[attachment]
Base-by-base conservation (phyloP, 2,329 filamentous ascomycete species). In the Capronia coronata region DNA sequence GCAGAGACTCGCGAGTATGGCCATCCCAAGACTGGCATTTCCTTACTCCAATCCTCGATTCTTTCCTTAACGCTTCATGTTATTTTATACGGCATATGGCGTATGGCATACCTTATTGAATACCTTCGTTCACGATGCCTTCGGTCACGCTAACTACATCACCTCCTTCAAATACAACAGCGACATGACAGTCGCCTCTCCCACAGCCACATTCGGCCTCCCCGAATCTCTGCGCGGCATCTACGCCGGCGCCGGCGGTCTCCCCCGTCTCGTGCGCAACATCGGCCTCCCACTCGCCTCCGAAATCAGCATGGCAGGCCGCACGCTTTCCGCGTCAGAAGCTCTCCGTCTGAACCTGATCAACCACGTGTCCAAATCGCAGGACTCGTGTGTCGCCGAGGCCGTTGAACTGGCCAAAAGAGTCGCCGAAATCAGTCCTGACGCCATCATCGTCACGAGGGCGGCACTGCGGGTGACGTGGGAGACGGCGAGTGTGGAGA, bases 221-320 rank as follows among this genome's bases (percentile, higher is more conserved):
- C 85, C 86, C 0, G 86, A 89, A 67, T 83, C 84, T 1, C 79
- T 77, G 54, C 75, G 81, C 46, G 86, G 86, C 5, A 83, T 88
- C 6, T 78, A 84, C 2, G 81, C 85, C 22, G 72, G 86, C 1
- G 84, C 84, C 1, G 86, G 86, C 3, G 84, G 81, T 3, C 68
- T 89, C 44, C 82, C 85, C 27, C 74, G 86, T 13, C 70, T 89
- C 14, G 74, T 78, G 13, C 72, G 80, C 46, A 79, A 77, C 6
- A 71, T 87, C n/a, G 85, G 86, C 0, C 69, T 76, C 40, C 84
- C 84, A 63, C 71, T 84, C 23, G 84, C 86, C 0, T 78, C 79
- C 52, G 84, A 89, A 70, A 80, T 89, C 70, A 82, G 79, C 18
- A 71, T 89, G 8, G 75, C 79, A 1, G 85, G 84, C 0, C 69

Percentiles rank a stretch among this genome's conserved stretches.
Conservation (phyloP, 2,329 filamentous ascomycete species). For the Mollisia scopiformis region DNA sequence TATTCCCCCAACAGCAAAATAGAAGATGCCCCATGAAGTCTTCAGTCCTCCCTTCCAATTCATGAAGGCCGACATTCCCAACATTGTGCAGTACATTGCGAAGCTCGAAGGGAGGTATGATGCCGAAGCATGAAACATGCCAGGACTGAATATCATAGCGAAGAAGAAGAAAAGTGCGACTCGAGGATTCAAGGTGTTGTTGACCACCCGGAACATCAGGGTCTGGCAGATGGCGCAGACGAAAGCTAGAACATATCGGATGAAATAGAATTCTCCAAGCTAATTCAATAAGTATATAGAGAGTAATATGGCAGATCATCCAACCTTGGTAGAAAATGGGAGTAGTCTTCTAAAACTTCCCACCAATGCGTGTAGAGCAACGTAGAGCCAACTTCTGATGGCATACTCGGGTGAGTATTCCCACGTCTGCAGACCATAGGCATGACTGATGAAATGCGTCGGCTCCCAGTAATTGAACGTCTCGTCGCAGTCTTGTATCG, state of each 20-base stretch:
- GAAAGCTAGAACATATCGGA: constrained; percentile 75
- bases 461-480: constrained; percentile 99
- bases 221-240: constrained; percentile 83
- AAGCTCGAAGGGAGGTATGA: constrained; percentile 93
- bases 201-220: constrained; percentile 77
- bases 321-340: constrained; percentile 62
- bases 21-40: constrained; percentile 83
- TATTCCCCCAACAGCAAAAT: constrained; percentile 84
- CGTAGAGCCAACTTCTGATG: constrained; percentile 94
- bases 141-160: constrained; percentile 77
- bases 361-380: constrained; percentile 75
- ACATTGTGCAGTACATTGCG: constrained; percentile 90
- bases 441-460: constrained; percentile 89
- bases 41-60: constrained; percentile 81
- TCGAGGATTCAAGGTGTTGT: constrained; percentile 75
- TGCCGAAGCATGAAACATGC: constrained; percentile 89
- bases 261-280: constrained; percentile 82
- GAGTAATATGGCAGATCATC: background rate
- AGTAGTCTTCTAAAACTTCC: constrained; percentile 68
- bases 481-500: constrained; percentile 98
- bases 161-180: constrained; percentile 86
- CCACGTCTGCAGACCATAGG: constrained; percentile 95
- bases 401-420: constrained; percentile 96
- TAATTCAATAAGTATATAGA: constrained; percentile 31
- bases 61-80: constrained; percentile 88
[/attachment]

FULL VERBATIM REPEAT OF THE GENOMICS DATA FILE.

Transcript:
Base-by-base conservation (phyloP, 2,329 filamentous ascomycete species). In the Capronia coronata region DNA sequence GCAGAGACTCGCGAGTATGGCCATCCCAAGACTGGCATTTCCTTACTCCAATCCTCGATTCTTTCCTTAACGCTTCATGTTATTTTATACGGCATATGGCGTATGGCATACCTTATTGAATACCTTCGTTCACGATGCCTTCGGTCACGCTAACTACATCACCTCCTTCAAATACAACAGCGACATGACAGTCGCCTCTCCCACAGCCACATTCGGCCTCCCCGAATCTCTGCGCGGCATCTACGCCGGCGCCGGCGGTCTCCCCCGTCTCGTGCGCAACATCGGCCTCCCACTCGCCTCCGAAATCAGCATGGCAGGCCGCACGCTTTCCGCGTCAGAAGCTCTCCGTCTGAACCTGATCAACCACGTGTCCAAATCGCAGGACTCGTGTGTCGCCGAGGCCGTTGAACTGGCCAAAAGAGTCGCCGAAATCAGTCCTGACGCCATCATCGTCACGAGGGCGGCACTGCGGGTGACGTGGGAGACGGCGAGTGTGGAGA, bases 221-320 rank as follows among this genome's bases (percentile, higher is more conserved):
- C 85, C 86, C 0, G 86, A 89, A 67, T 83, C 84, T 1, C 79
- T 77, G 54, C 75, G 81, C 46, G 86, G 86, C 5, A 83, T 88
- C 6, T 78, A 84, C 2, G 81, C 85, C 22, G 72, G 86, C 1
- G 84, C 84, C 1, G 86, G 86, C 3, G 84, G 81, T 3, C 68
- T 89, C 44, C 82, C 85, C 27, C 74, G 86, T 13, C 70, T 89
- C 14, G 74, T 78, G 13, C 72, G 80, C 46, A 79, A 77, C 6
- A 71, T 87, C n/a, G 85, G 86, C 0, C 69, T 76, C 40, C 84
- C 84, A 63, C 71, T 84, C 23, G 84, C 86, C 0, T 78, C 79
- C 52, G 84, A 89, A 70, A 80, T 89, C 70, A 82, G 79, C 18
- A 71, T 89, G 8, G 75, C 79, A 1, G 85, G 84, C 0, C 69

Percentiles rank a stretch among this genome's conserved stretches.
Conservation (phyloP, 2,329 filamentous ascomycete species). For the Mollisia scopiformis region DNA sequence TATTCCCCCAACAGCAAAATAGAAGATGCCCCATGAAGTCTTCAGTCCTCCCTTCCAATTCATGAAGGCCGACATTCCCAACATTGTGCAGTACATTGCGAAGCTCGAAGGGAGGTATGATGCCGAAGCATGAAACATGCCAGGACTGAATATCATAGCGAAGAAGAAGAAAAGTGCGACTCGAGGATTCAAGGTGTTGTTGACCACCCGGAACATCAGGGTCTGGCAGATGGCGCAGACGAAAGCTAGAACATATCGGATGAAATAGAATTCTCCAAGCTAATTCAATAAGTATATAGAGAGTAATATGGCAGATCATCCAACCTTGGTAGAAAATGGGAGTAGTCTTCTAAAACTTCCCACCAATGCGTGTAGAGCAACGTAGAGCCAACTTCTGATGGCATACTCGGGTGAGTATTCCCACGTCTGCAGACCATAGGCATGACTGATGAAATGCGTCGGCTCCCAGTAATTGAACGTCTCGTCGCAGTCTTGTATCG, state of each 20-base stretch:
- GAAAGCTAGAACATATCGGA: constrained; percentile 75
- bases 461-480: constrained; percentile 99
- bases 221-240: constrained; percentile 83
- AAGCTCGAAGGGAGGTATGA: constrained; percentile 93
- bases 201-220: constrained; percentile 77
- bases 321-340: constrained; percentile 62
- bases 21-40: constrained; percentile 83
- TATTCCCCCAACAGCAAAAT: constrained; percentile 84
- CGTAGAGCCAACTTCTGATG: constrained; percentile 94
- bases 141-160: constrained; percentile 77
- bases 361-380: constrained; percentile 75
- ACATTGTGCAGTACATTGCG: constrained; percentile 90
- bases 441-460: constrained; percentile 89
- bases 41-60: constrained; percentile 81
- TCGAGGATTCAAGGTGTTGT: constrained; percentile 75
- TGCCGAAGCATGAAACATGC: constrained; percentile 89
- bases 261-280: constrained; percentile 82
- GAGTAATATGGCAGATCATC: background rate
- AGTAGTCTTCTAAAACTTCC: constrained; percentile 68
- bases 481-500: constrained; percentile 98
- bases 161-180: constrained; percentile 86
- CCACGTCTGCAGACCATAGG: constrained; percentile 95
- bases 401-420: constrained; percentile 96
- TAATTCAATAAGTATATAGA: constrained; percentile 31
- bases 61-80: constrained; percentile 88